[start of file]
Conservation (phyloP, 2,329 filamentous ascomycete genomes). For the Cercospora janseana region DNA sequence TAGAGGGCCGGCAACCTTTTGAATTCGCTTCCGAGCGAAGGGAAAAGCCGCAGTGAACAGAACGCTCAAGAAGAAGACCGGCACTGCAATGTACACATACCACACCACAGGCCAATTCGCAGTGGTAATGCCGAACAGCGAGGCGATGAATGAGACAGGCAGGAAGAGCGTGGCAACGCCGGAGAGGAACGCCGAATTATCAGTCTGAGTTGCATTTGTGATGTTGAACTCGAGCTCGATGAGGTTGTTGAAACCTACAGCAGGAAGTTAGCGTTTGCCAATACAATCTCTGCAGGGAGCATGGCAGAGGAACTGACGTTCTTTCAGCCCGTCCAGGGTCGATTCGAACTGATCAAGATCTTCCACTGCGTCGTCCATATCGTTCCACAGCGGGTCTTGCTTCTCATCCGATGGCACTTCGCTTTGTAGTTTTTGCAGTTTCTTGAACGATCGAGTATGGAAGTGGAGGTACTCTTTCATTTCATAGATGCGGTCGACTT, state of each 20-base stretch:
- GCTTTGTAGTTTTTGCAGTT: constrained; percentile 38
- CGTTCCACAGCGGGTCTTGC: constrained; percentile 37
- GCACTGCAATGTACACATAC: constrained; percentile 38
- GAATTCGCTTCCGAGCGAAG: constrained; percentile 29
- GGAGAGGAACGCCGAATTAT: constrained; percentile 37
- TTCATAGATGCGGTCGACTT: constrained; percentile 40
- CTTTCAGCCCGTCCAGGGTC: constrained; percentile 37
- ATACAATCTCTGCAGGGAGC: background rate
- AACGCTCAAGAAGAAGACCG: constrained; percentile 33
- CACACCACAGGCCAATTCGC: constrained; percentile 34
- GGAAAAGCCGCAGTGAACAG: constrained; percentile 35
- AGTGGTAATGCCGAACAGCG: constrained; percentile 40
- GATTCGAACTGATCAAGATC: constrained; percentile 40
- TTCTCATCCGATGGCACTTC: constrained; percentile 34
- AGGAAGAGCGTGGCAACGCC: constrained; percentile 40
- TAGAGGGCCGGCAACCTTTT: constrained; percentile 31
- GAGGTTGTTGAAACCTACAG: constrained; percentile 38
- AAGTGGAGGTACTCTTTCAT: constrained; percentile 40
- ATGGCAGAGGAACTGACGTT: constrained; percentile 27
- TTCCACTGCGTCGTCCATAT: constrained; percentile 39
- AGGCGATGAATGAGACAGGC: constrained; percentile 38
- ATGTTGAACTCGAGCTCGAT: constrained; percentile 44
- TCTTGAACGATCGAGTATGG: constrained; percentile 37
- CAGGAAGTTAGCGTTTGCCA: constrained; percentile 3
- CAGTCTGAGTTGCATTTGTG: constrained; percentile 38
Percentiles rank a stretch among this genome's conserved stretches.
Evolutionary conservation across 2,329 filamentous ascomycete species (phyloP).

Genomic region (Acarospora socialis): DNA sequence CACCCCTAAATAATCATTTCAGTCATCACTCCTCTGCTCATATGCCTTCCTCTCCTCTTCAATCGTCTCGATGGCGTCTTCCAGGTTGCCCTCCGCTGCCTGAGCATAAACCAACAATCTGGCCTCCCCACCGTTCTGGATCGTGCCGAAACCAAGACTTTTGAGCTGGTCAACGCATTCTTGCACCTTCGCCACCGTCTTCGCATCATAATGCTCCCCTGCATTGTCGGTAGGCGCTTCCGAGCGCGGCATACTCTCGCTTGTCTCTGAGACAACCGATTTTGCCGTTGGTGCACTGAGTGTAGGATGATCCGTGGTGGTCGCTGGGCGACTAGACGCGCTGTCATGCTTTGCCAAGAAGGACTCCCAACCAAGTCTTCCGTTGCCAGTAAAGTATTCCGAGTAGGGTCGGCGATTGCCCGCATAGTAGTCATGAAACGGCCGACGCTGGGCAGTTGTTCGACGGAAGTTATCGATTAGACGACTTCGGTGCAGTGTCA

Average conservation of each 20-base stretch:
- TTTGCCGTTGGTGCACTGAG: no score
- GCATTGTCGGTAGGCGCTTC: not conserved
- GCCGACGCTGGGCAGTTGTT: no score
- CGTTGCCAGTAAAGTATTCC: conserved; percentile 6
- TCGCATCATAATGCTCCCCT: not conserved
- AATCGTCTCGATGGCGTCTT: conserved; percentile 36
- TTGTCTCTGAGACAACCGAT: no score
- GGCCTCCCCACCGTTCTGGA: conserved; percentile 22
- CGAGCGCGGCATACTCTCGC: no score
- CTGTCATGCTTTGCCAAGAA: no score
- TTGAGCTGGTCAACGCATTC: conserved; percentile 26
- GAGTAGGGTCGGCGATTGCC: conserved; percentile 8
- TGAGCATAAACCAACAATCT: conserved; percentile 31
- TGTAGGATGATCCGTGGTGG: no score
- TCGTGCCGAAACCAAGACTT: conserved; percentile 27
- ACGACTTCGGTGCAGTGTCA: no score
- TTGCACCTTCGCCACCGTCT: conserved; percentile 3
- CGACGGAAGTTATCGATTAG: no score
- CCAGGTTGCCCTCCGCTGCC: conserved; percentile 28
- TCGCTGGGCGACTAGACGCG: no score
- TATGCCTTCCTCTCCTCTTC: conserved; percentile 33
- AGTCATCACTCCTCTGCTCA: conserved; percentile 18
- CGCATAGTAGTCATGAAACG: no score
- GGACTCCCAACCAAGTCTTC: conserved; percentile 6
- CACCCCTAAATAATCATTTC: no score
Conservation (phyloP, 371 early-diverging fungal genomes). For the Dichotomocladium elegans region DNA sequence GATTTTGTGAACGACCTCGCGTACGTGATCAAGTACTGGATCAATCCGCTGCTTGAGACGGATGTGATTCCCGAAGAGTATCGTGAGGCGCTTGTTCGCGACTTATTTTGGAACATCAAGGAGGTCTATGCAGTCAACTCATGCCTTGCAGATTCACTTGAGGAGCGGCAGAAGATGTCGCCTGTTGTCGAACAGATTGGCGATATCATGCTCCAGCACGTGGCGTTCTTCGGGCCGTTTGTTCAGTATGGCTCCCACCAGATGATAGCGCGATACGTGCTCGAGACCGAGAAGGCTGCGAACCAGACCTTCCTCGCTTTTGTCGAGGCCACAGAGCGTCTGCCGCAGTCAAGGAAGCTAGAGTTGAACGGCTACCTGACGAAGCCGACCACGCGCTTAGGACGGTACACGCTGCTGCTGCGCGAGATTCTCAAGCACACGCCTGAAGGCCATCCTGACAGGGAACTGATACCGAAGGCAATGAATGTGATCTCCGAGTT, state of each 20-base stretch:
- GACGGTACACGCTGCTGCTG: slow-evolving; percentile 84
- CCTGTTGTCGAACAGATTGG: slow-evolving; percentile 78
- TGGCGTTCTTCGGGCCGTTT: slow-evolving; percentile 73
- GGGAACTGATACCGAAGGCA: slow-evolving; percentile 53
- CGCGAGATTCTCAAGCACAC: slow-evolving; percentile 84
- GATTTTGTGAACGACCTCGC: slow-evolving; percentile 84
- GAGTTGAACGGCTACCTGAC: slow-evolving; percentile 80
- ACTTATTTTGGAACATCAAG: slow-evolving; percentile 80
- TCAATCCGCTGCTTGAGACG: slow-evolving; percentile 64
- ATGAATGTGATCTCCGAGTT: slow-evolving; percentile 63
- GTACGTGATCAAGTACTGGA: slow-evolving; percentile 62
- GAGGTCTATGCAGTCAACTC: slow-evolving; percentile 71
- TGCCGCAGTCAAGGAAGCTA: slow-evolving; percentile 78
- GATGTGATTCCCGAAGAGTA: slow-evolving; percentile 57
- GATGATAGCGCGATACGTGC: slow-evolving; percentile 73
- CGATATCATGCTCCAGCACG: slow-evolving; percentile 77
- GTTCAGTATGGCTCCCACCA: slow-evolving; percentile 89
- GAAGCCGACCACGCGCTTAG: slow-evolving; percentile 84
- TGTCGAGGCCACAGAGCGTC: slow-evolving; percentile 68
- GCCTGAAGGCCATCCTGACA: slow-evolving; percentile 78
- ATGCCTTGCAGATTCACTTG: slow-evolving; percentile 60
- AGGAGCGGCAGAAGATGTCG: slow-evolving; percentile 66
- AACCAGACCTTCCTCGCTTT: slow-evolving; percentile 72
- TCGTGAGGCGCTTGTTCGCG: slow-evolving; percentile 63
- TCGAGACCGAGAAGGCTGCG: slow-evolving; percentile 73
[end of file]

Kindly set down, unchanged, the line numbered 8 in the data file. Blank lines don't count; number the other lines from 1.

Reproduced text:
- CTTTCAGCCCGTCCAGGGTC: constrained; percentile 37